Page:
When Officer Acosta advised Ms. LaBarge of his plan to arrest F.M., Ms. LaBarge prepared a disciplinary referral slip that denoted " Police or Outside Agency" action and imposed a one-day suspension to be served May 20, 2011. Id. at 118 (Discipline Referral, dated May 19, 2011). She gave Officer Acosta " the duplicate . . . Parent/Student copy" of the referral slip. Id. at 114 (LaBarge's Aff., dated Sept. 20, 2012). Meanwhile, pursuant to school policy, Ms. LaBarge's administrative assistant attempted to notify A.M. She called the two telephone numbers listed in F.M.'s enrollment records, but to no avail: the first number had been disconnected, and the second number lacked a functioning voicemail account.
After completing his paperwork, Officer Acosta said to F.M., " Let's go to the car." Id. at 295. F.M. responded, " Okay," and walked to Officer Acosta's patrol car without incident. Id. Although he had not " laid a finger on [F.M.] . . . up to th[at] point," Officer Acosta told F.M. when they reached the vehicle that he would be performing a pat-down search " per APD policy." Id. F.M. indicated that he had no weapons or contraband on his person, and Officer Acosta found neither during the pat-down search. At that point, Officer Acosta handcuffed F.M., placed him in the patrol car, and drove him to the juvenile detention center.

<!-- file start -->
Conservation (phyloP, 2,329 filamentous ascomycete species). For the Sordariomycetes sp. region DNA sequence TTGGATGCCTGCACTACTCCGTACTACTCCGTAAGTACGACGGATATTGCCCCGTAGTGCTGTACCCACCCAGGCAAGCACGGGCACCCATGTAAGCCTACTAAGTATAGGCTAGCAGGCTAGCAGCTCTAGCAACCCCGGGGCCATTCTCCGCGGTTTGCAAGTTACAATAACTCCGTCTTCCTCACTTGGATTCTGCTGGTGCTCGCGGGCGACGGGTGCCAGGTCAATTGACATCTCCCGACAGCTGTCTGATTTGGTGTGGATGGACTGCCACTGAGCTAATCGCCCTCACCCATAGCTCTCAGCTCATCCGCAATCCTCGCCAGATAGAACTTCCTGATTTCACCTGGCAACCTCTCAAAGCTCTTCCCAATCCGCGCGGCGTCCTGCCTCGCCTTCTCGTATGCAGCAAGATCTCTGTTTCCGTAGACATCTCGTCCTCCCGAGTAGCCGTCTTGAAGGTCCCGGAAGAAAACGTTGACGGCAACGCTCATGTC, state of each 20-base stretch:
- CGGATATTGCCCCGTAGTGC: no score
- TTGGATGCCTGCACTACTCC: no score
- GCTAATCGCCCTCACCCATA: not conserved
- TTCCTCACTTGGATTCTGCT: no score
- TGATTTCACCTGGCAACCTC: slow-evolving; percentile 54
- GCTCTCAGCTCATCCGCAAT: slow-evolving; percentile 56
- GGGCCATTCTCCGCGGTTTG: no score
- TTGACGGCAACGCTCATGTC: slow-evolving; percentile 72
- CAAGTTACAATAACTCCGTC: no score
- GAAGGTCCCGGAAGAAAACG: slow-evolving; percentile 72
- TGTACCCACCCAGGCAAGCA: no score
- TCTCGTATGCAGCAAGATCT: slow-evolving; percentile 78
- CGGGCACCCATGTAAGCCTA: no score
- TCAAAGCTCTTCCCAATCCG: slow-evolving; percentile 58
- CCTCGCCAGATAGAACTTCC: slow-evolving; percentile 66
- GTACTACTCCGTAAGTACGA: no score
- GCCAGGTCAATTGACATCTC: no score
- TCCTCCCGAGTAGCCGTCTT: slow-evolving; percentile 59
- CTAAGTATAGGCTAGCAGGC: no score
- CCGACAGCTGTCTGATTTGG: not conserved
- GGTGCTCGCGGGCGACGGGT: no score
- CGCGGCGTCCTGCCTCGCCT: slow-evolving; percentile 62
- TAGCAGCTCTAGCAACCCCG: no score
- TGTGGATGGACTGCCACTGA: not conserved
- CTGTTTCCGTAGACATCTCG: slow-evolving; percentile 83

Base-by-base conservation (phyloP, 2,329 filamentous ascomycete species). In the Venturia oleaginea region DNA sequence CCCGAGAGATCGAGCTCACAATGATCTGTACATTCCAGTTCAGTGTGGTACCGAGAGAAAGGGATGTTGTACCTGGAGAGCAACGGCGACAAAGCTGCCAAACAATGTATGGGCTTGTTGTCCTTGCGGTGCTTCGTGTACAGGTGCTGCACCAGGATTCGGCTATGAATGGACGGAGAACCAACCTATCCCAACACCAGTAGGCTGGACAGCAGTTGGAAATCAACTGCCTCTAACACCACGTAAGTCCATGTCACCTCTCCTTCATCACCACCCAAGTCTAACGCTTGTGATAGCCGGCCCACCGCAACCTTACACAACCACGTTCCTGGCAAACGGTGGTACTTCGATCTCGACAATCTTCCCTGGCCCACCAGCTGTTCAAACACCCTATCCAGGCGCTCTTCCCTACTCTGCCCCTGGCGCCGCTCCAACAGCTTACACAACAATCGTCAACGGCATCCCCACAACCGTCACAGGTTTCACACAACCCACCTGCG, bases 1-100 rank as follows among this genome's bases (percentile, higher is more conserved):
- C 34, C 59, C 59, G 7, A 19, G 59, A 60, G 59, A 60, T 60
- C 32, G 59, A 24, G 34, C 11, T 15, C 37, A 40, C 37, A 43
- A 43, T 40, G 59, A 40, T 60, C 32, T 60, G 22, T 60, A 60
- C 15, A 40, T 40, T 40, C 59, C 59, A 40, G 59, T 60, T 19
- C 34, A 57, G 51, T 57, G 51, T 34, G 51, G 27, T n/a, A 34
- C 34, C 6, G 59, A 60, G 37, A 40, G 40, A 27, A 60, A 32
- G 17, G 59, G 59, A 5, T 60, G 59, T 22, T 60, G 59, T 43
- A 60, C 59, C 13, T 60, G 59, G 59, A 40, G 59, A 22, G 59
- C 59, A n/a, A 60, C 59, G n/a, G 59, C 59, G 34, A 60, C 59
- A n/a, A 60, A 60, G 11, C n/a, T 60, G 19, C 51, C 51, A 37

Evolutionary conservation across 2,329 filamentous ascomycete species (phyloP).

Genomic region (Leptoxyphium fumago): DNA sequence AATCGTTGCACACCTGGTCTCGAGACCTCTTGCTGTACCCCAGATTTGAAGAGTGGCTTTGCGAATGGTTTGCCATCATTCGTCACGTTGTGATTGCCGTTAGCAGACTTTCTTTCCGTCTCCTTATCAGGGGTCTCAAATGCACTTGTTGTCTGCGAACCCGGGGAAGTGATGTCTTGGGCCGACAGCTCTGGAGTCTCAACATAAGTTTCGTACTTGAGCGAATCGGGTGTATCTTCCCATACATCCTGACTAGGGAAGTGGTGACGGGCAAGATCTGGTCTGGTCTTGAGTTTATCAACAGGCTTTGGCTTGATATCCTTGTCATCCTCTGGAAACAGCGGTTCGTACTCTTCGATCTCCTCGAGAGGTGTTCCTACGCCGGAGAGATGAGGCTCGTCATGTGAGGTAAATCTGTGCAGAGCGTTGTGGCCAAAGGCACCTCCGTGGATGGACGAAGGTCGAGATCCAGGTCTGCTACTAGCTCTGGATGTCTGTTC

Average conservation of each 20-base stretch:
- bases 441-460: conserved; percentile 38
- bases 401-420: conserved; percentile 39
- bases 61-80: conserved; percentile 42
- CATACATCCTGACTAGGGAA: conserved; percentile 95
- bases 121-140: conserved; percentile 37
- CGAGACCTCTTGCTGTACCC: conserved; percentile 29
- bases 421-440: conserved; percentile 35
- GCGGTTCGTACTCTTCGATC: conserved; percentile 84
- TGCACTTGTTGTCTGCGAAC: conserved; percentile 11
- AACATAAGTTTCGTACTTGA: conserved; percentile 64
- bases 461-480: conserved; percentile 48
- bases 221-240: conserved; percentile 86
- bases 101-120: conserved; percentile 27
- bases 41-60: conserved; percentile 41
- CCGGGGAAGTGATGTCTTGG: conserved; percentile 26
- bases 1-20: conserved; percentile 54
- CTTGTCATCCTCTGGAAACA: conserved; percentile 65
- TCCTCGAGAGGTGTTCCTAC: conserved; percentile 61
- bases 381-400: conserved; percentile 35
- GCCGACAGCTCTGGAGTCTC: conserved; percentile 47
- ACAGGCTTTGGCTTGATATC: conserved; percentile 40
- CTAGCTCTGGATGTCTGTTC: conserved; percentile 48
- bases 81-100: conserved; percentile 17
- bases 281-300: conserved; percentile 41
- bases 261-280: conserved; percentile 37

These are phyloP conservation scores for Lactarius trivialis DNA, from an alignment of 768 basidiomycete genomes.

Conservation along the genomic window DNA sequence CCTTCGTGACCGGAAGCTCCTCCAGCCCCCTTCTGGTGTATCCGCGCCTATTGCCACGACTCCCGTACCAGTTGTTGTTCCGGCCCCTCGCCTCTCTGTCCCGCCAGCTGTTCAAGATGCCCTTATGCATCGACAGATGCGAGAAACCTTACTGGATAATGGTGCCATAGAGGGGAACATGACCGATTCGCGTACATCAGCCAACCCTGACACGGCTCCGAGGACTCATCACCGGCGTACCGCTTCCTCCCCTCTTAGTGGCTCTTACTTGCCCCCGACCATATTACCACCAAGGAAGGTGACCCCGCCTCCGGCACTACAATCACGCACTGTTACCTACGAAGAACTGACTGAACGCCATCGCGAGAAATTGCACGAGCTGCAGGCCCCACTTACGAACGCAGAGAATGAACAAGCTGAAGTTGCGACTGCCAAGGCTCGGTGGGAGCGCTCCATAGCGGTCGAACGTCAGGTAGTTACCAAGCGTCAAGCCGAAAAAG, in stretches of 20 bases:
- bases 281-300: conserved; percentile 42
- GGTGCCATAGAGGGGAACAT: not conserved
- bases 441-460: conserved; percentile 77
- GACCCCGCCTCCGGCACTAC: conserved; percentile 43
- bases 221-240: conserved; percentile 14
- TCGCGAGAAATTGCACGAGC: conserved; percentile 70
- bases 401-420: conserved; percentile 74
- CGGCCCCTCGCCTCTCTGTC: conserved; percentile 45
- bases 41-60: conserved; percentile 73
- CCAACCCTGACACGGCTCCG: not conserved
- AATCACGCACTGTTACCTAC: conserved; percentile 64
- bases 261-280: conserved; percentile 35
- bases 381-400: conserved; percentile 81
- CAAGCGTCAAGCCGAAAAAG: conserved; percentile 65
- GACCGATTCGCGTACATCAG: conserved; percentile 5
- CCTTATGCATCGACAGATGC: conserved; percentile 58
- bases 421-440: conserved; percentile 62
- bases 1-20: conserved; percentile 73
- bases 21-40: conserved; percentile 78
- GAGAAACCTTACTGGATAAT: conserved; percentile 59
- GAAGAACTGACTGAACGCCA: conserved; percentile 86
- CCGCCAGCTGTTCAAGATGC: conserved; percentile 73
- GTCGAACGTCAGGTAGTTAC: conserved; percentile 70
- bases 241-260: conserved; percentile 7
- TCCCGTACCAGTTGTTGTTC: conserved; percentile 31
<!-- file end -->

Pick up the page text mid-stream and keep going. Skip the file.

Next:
F.M. was booked into the detention center at approximately 1:30 p.m. As Officer Acosta expected, a detention-center staff member completed F.M.'s risk assessment instrument before releasing F.M. to the custody of A.M. at around 2:30 p.m. Shortly thereafter, A.M. visited Ms. LaBarge at CMS to discuss F.M.'s suspension. By both accounts, the conversation was unproductive. See id. at 18 (Compl., filed Nov. 30, 2011) (embodying A.M.'s averment that Ms. LaBarge had unreasonably suspended F.M. without holding a hearing); id. at 115 (reflecting Ms. LaBarge's statement that A.M.'s demeanor " prevented [them] from having a reasonable . . . discussion" ).